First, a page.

Editor’s Note: For an alternative viewpoint, see: Counterpoint: Why We Shouldn’t Bring Back Glass-Steagall
The Glass-Steagall Act is the Depression-era law that gave financial companies a choice: you could be a plain old bank and enjoy the benefits of deposit insurance, or you could be an investment bank and trade in risky securities. But you couldn’t be both — you couldn’t play the casino with federally guaranteed funds.
There’s been a lot of talk about Glass-Steagall lately. In fact, the subject has probably drawn more scrutiny on the 2016 campaign trail than it got from most of the Republican and Democratic lawmakers who voted for the law’s repeal in 1999. Nevertheless, some key points have been widely ignored in the debate between proponents and opponents of a new Glass-Steagall Act.
The opponents make a simple argument. Too simple. They point out that nonbank mortgage companies like New Century and investment banks like Lehman Brothers were among the worst actors in the run-up to the financial crisis of 2008. Since Glass-Steagall never directly applied to these “shadow banking” institutions, the logic goes, the law’s repeal had no role in the ensuing disaster, and its reinstatement would make no sense today.
There are three large problems with this reasoning. First, the long, slow death of Glass-Steagall (its formal repeal was just the final exclamation point) had a lot more to do with the 2008 crisis than the opponents acknowledge. Second, the proponents aren’t trying to restore the old Glass-Steagall. They’re talking about a new piece of legislation, the 21st Century Glass-Steagall Act, which would keep banks from engaging in the specific practices that triggered the financial crisis. Finally, bringing back the basic wall between conventional and Wall Street banking will have multiple added benefits for our financial and political system.
When it comes to the causes of the crisis, traditional banks were deeply implicated. With the Glass-Steagall firewall removed, they quickly dived into the Wall Street securitization business, which involved buying and selling subprime mortgage loans and packaging them into the fraudulent securities that triggered the crisis. If the portfolios of Citigroup, Bank of America and others had not become stuffed with these “toxic assets,” American taxpayers would not have been asked to spend appalling sums bailing them out. The crisis was so devastating in the end precisely because the bad behavior was NOT limited to shadow banks.
Citigroup, it should be remembered, was the chief instigator and most conspicuous beneficiary of Glass-Steagall’s repeal. Not coincidentally, it became the No. 1 recipient of government support. It is therefore particularly notable that the two chief executives who presided over the deal to create this first “universal bank” have both since said that the law’s repeal was a mistake.
Another major player in the backstory of the financial meltdown, the insurance giant AIG, decided to buy a bank precisely in order to gain the freedom to gamble in the derivatives market without having to worry about insurance regulations — or traditional bank regulations.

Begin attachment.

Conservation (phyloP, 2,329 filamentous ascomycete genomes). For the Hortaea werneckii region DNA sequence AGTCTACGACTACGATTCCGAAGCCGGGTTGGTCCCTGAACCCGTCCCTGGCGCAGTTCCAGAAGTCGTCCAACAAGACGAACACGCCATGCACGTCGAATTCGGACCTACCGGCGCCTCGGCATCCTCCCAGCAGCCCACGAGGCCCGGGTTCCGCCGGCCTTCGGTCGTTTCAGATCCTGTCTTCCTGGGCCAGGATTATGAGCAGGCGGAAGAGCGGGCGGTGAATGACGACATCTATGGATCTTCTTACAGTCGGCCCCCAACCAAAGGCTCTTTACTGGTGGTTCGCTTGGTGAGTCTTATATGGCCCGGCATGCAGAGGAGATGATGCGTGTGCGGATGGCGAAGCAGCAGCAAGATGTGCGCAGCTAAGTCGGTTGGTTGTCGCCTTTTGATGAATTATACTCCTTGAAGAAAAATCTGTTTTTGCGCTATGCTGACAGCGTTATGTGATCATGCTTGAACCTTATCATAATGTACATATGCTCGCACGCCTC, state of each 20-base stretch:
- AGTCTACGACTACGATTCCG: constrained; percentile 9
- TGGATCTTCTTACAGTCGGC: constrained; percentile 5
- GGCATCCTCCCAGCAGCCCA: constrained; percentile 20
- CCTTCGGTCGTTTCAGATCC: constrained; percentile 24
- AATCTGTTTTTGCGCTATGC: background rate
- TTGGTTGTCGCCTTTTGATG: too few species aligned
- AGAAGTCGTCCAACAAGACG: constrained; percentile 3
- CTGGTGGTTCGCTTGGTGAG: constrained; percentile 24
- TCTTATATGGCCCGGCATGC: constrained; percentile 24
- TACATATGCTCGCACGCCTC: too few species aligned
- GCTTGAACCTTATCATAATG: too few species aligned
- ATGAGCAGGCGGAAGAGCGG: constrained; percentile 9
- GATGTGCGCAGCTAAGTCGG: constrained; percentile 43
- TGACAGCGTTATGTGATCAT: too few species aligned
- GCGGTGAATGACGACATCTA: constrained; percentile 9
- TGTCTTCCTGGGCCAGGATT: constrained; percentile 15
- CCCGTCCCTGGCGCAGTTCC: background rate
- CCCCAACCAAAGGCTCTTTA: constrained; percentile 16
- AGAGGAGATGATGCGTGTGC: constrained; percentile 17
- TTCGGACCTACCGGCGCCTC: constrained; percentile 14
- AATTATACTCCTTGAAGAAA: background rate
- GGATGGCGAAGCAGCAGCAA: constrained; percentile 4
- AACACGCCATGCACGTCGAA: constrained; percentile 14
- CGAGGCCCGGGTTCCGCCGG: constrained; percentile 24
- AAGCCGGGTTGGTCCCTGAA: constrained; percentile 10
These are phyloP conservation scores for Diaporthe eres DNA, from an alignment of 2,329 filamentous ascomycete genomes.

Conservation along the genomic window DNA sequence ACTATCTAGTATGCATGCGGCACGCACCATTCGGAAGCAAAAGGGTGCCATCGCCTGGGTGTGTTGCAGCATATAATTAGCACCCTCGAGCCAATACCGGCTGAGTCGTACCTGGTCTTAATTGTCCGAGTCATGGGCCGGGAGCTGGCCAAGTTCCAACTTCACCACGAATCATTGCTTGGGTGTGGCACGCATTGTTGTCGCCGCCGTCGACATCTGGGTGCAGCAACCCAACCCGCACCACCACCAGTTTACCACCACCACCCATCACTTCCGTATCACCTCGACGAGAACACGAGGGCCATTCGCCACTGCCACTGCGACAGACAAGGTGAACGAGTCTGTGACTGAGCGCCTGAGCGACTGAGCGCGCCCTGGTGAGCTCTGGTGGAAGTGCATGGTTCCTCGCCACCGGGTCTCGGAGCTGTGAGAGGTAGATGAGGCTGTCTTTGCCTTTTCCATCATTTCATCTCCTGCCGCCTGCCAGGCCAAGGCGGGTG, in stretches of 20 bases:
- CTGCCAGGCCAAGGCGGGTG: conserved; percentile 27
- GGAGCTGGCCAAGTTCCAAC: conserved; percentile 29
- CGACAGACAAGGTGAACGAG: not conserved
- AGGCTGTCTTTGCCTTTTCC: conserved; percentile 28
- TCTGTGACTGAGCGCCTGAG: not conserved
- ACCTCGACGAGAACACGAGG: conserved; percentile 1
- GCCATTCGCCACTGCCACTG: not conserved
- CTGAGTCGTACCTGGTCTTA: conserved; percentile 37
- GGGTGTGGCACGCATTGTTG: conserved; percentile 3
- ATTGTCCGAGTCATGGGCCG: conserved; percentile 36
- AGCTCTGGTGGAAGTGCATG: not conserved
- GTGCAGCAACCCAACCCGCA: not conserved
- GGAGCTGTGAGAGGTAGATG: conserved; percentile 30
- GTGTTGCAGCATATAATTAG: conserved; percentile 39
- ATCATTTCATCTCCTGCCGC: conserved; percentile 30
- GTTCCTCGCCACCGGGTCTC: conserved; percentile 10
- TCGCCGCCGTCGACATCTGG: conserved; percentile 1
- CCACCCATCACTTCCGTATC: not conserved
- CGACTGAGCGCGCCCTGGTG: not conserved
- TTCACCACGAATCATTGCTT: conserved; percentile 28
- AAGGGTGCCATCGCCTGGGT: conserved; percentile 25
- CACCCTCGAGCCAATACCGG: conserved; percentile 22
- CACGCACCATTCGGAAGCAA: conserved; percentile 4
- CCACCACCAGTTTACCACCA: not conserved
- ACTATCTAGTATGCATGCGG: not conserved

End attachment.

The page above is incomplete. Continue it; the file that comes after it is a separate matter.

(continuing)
The crisis spread rapidly from shadow banks to conventional banks because there was far less of a division between them than many now like to pretend. Shadow banks depended on extensive bank financing and support. The two kinds of institutions were deeply entangled then, and despite the reforms of the Dodd-Frank Act, a recent New York Fed study concluded that they still are.
It is true that some of the dangerous things banks did would not have been affected by Glass-Steagall in its original form. But the 21st Century Glass-Steagall Act has been updated to focus directly on the links between shadow banking and conventional banking. It would require banks to forgo a wide variety of risky and murky activities, including dealing in derivatives and participating in complex securitizations.
Just as important, the aim of this legislation is not simply to make banks safer, but also to eliminate the serious conflicts of interest that arise when a company responsible for safeguarding people’s savings gets into the business of packaging and marketing complicated securities. Such conflicts lay at the heart of the stock market crash of 1929; they loomed large again in the story of the 2008 crisis, and they will remain to cause more havoc as long as the law allows them.
Finally, what you think about Glass-Steagall depends on your view of the vast economic and political power of the megabanks. The six biggest today issue more than two-thirds of the nation’s credit cards, they control 95 percent of all derivatives, and hold more than 40 percent of bank deposits. Split up along Glass-Steagall lines, these institutions would be a much less unified political force. Conventional banks would have their concerns, investment banks would have theirs, and in the cracks between there would be more room for the public interest to be heard.
The 21st Century Glass-Steagall Act is not a complete fix for any of these problems. It’s an important piece of the answer to all of them.